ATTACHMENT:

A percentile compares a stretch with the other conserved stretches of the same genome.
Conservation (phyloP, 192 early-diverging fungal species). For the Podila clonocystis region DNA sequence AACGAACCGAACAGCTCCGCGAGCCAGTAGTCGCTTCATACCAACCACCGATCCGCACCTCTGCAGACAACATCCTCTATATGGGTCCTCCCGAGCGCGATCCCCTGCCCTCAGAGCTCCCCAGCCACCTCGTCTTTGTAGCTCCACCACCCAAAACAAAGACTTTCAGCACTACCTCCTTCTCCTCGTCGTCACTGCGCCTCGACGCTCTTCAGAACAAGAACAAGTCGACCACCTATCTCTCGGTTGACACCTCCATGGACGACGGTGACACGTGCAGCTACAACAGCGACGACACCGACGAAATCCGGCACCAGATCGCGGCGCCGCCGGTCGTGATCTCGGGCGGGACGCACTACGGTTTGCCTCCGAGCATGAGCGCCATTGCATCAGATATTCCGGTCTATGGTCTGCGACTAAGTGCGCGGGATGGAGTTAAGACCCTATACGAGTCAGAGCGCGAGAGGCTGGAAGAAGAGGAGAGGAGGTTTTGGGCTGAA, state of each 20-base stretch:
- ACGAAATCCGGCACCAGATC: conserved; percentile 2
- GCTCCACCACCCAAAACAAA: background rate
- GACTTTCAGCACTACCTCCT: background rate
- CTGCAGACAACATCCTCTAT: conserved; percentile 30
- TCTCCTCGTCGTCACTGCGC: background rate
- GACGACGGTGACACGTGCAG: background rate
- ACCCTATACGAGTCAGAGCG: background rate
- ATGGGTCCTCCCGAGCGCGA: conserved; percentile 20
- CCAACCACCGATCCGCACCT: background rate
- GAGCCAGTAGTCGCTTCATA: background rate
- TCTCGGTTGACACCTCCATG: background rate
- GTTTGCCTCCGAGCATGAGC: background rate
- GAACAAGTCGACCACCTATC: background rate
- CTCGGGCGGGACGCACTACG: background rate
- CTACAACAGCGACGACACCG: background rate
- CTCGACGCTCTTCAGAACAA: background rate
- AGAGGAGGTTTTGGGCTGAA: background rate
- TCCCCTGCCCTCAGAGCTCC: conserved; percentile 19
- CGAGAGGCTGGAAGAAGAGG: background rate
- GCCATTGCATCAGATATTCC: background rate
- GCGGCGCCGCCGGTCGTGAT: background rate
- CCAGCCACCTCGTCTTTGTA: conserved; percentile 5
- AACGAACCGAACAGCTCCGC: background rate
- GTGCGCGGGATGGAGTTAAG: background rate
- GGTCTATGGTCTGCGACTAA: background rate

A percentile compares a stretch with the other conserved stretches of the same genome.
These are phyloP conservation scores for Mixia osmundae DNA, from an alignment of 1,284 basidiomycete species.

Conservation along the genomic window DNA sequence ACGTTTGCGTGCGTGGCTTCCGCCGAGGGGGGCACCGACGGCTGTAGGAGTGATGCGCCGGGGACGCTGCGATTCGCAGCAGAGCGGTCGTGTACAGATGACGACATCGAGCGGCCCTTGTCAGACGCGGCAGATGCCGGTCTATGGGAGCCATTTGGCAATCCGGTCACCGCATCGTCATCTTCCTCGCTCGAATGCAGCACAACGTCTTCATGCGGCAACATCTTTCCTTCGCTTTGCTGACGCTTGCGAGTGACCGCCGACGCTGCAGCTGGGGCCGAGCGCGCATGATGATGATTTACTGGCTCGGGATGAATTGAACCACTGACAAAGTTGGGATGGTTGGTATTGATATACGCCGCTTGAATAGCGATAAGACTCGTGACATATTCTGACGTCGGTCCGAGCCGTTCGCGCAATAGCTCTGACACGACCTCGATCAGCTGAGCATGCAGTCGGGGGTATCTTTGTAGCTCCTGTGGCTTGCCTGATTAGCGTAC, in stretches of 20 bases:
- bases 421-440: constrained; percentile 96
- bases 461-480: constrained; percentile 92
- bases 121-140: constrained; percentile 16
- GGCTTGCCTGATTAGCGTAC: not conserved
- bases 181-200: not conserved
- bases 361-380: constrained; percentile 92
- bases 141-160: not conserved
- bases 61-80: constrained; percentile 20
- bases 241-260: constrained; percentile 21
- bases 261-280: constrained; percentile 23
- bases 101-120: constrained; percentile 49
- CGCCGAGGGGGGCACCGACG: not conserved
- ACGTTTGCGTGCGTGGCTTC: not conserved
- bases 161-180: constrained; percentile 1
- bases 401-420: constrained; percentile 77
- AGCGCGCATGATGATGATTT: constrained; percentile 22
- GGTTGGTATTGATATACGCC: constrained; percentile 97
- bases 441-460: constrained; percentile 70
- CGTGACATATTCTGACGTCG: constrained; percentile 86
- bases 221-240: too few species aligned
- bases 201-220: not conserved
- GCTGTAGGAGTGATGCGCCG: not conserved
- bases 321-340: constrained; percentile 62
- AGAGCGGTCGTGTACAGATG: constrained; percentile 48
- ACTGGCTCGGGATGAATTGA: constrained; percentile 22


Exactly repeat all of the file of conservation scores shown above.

A percentile compares a stretch with the other conserved stretches of the same genome.
Conservation (phyloP, 192 early-diverging fungal species). For the Podila clonocystis region DNA sequence AACGAACCGAACAGCTCCGCGAGCCAGTAGTCGCTTCATACCAACCACCGATCCGCACCTCTGCAGACAACATCCTCTATATGGGTCCTCCCGAGCGCGATCCCCTGCCCTCAGAGCTCCCCAGCCACCTCGTCTTTGTAGCTCCACCACCCAAAACAAAGACTTTCAGCACTACCTCCTTCTCCTCGTCGTCACTGCGCCTCGACGCTCTTCAGAACAAGAACAAGTCGACCACCTATCTCTCGGTTGACACCTCCATGGACGACGGTGACACGTGCAGCTACAACAGCGACGACACCGACGAAATCCGGCACCAGATCGCGGCGCCGCCGGTCGTGATCTCGGGCGGGACGCACTACGGTTTGCCTCCGAGCATGAGCGCCATTGCATCAGATATTCCGGTCTATGGTCTGCGACTAAGTGCGCGGGATGGAGTTAAGACCCTATACGAGTCAGAGCGCGAGAGGCTGGAAGAAGAGGAGAGGAGGTTTTGGGCTGAA, state of each 20-base stretch:
- ACGAAATCCGGCACCAGATC: conserved; percentile 2
- GCTCCACCACCCAAAACAAA: background rate
- GACTTTCAGCACTACCTCCT: background rate
- CTGCAGACAACATCCTCTAT: conserved; percentile 30
- TCTCCTCGTCGTCACTGCGC: background rate
- GACGACGGTGACACGTGCAG: background rate
- ACCCTATACGAGTCAGAGCG: background rate
- ATGGGTCCTCCCGAGCGCGA: conserved; percentile 20
- CCAACCACCGATCCGCACCT: background rate
- GAGCCAGTAGTCGCTTCATA: background rate
- TCTCGGTTGACACCTCCATG: background rate
- GTTTGCCTCCGAGCATGAGC: background rate
- GAACAAGTCGACCACCTATC: background rate
- CTCGGGCGGGACGCACTACG: background rate
- CTACAACAGCGACGACACCG: background rate
- CTCGACGCTCTTCAGAACAA: background rate
- AGAGGAGGTTTTGGGCTGAA: background rate
- TCCCCTGCCCTCAGAGCTCC: conserved; percentile 19
- CGAGAGGCTGGAAGAAGAGG: background rate
- GCCATTGCATCAGATATTCC: background rate
- GCGGCGCCGCCGGTCGTGAT: background rate
- CCAGCCACCTCGTCTTTGTA: conserved; percentile 5
- AACGAACCGAACAGCTCCGC: background rate
- GTGCGCGGGATGGAGTTAAG: background rate
- GGTCTATGGTCTGCGACTAA: background rate

A percentile compares a stretch with the other conserved stretches of the same genome.
These are phyloP conservation scores for Mixia osmundae DNA, from an alignment of 1,284 basidiomycete species.

Conservation along the genomic window DNA sequence ACGTTTGCGTGCGTGGCTTCCGCCGAGGGGGGCACCGACGGCTGTAGGAGTGATGCGCCGGGGACGCTGCGATTCGCAGCAGAGCGGTCGTGTACAGATGACGACATCGAGCGGCCCTTGTCAGACGCGGCAGATGCCGGTCTATGGGAGCCATTTGGCAATCCGGTCACCGCATCGTCATCTTCCTCGCTCGAATGCAGCACAACGTCTTCATGCGGCAACATCTTTCCTTCGCTTTGCTGACGCTTGCGAGTGACCGCCGACGCTGCAGCTGGGGCCGAGCGCGCATGATGATGATTTACTGGCTCGGGATGAATTGAACCACTGACAAAGTTGGGATGGTTGGTATTGATATACGCCGCTTGAATAGCGATAAGACTCGTGACATATTCTGACGTCGGTCCGAGCCGTTCGCGCAATAGCTCTGACACGACCTCGATCAGCTGAGCATGCAGTCGGGGGTATCTTTGTAGCTCCTGTGGCTTGCCTGATTAGCGTAC, in stretches of 20 bases:
- bases 421-440: constrained; percentile 96
- bases 461-480: constrained; percentile 92
- bases 121-140: constrained; percentile 16
- GGCTTGCCTGATTAGCGTAC: not conserved
- bases 181-200: not conserved
- bases 361-380: constrained; percentile 92
- bases 141-160: not conserved
- bases 61-80: constrained; percentile 20
- bases 241-260: constrained; percentile 21
- bases 261-280: constrained; percentile 23
- bases 101-120: constrained; percentile 49
- CGCCGAGGGGGGCACCGACG: not conserved
- ACGTTTGCGTGCGTGGCTTC: not conserved
- bases 161-180: constrained; percentile 1
- bases 401-420: constrained; percentile 77
- AGCGCGCATGATGATGATTT: constrained; percentile 22
- GGTTGGTATTGATATACGCC: constrained; percentile 97
- bases 441-460: constrained; percentile 70
- CGTGACATATTCTGACGTCG: constrained; percentile 86
- bases 221-240: too few species aligned
- bases 201-220: not conserved
- GCTGTAGGAGTGATGCGCCG: not conserved
- bases 321-340: constrained; percentile 62
- AGAGCGGTCGTGTACAGATG: constrained; percentile 48
- ACTGGCTCGGGATGAATTGA: constrained; percentile 22